Like Kushner, several Jewish Texans with the same amount of passion also are involved with the Taglit-Birthright Israel program.
Bob Goldberg, executive director of the Jewish Federation of Fort Worth and Tarrant County, said as many as 89 young adults have participated in Birthright from his area over the last five years — five in Winter 2014-15; 12 in Summer 2014; 12 in Winter 2013; and nine in Summer 2013.
“We, as a Federation, allocate a nice amount to Birthright every year and believe in the power of connecting to Israel and know that most who participate in Birthright are impacted greatly through their own view of their Jewish identity as well as becoming more connected and committed to being active participants in the Jewish world,” Goldberg said.
Adding to program’s numbers
Sarah Golman, Israel and overseas manager for the Jewish Federation of Greater Dallas, said the Dallas Jewish community has sent more than 2,000 young adults on Taglit-Birthright Israel trips since the program first launched.
Each year, the Federation allocates $70,000 to Birthright Israel as part of its ongoing support of the program, she said.
There is also an annual fundraising event that helps secure the funding for a Dallas Birthright Israel trip each summer.

Representing North Texas in Israel

“We anticipate 20 young adults from Dallas will go on Taglit-Birthright Israel this summer through a number of trips,” Golman said. “One of the things that we hear frequently from Birthright alumni is how much they want to staff a trip … The Taglit Fellows program is a wonderful opportunity to develop leaders and empower them as Birthright staff to make a lasting impact on their participants.”
Many veteran Taglit participants have gone on to be part of “Taglit Fellows,” a professional development program launched in 2014 by Taglit-Birthright Israel in a partnership with the iCenter for Israel Education.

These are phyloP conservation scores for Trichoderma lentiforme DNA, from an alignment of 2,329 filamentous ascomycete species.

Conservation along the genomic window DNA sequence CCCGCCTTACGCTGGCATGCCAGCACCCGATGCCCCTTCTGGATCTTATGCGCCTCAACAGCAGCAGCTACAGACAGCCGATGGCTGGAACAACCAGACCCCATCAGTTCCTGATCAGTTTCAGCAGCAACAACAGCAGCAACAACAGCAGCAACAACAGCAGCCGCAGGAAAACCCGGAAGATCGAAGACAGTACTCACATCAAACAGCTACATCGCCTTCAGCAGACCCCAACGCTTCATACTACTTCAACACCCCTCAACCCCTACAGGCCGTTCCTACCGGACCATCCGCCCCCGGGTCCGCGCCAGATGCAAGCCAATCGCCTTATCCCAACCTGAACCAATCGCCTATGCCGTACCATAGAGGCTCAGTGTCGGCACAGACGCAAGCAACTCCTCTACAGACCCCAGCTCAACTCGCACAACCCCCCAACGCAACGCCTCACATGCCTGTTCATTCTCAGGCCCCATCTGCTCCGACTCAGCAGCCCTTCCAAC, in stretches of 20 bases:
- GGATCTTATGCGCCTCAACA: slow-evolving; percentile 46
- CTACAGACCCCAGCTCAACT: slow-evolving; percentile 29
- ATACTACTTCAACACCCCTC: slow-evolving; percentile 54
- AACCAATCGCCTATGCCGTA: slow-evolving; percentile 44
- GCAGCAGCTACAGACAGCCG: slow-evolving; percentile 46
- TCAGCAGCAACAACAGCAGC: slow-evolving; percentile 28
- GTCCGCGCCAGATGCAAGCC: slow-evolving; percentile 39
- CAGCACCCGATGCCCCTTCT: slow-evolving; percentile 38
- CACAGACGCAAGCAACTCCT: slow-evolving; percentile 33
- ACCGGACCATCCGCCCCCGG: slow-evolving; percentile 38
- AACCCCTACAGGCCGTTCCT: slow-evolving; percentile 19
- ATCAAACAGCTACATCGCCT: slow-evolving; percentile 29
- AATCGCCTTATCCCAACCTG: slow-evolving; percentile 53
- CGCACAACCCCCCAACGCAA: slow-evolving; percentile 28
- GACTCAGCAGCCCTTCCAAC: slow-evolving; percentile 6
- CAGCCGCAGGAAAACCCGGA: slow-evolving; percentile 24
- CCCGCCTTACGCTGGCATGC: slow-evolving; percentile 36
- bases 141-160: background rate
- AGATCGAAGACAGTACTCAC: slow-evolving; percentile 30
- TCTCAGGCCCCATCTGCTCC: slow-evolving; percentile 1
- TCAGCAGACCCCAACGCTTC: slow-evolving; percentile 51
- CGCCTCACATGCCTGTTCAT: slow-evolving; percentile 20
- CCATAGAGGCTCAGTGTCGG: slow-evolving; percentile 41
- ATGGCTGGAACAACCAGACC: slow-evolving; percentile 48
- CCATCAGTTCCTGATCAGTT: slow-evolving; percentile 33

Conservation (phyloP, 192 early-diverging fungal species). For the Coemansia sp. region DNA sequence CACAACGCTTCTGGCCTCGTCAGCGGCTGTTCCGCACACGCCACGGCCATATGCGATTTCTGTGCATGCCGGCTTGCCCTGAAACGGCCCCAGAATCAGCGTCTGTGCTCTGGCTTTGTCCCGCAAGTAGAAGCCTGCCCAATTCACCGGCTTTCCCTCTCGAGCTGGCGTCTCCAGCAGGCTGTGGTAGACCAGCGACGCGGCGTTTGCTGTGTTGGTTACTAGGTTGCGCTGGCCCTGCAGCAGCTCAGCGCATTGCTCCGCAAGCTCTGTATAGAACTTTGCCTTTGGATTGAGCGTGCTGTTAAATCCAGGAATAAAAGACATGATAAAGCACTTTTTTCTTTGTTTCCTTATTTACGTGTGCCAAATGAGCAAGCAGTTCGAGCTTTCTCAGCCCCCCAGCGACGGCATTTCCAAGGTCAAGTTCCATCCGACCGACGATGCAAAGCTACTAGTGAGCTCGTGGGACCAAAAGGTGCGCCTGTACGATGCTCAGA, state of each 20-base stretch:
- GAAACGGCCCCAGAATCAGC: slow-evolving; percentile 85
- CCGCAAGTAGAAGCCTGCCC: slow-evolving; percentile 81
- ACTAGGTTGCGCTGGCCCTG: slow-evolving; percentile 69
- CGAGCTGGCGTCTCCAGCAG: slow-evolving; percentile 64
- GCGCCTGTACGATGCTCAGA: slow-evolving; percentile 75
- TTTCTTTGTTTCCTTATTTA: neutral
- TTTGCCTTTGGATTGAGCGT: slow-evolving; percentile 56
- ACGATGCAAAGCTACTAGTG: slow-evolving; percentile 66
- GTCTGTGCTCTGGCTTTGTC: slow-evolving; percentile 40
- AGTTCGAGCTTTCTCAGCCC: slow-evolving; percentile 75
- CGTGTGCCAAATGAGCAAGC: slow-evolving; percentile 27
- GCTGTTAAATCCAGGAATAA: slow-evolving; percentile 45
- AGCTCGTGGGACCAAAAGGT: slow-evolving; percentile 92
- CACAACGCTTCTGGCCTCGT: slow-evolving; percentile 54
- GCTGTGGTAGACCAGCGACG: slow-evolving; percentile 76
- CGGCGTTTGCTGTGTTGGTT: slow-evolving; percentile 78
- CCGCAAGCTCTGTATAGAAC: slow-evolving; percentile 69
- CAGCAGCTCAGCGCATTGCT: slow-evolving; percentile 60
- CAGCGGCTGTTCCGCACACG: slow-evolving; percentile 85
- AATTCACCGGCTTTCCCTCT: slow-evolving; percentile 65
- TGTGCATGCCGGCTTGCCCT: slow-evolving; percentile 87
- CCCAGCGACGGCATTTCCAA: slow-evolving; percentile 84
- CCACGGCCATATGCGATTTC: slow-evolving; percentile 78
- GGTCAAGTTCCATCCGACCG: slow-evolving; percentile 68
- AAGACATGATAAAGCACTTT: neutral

The Taglit Fellow program was developed to help train people to play significant roles in the ongoing Jewish journeys of young adults at home.

Next wave of Americans

The second wave of Taglit fellows trained in February. This group includes Neil Segel, deputy consul for economic affairs to the government of Israel economic mission to the U.S. southern region in Houston, and several others — such as Jason Schwartz of Dallas, Jessica Dangot of College Station and Arielle Levy of Austin.
Jason Schwartz said the quality of the Taglit Fellows program sheds a powerful spotlight on the future effectiveness of Taglit Birthright.
“The Taglit Fellows program gives madrichim (those who both aid teachers in the classroom and are role models in the synagogue) an incredible toolbox that can be used on the trips, in terms of both physical materials like resource cards and experiences that can be drawn on to enhance the adventures and interactions trip participants have while in Israel,” Schwartz said.
Taglit Fellows accepts 100 participants, aged 22 and older, into the program every six months.
Applications are open for Taglit Fellows, third cohort.
Register now at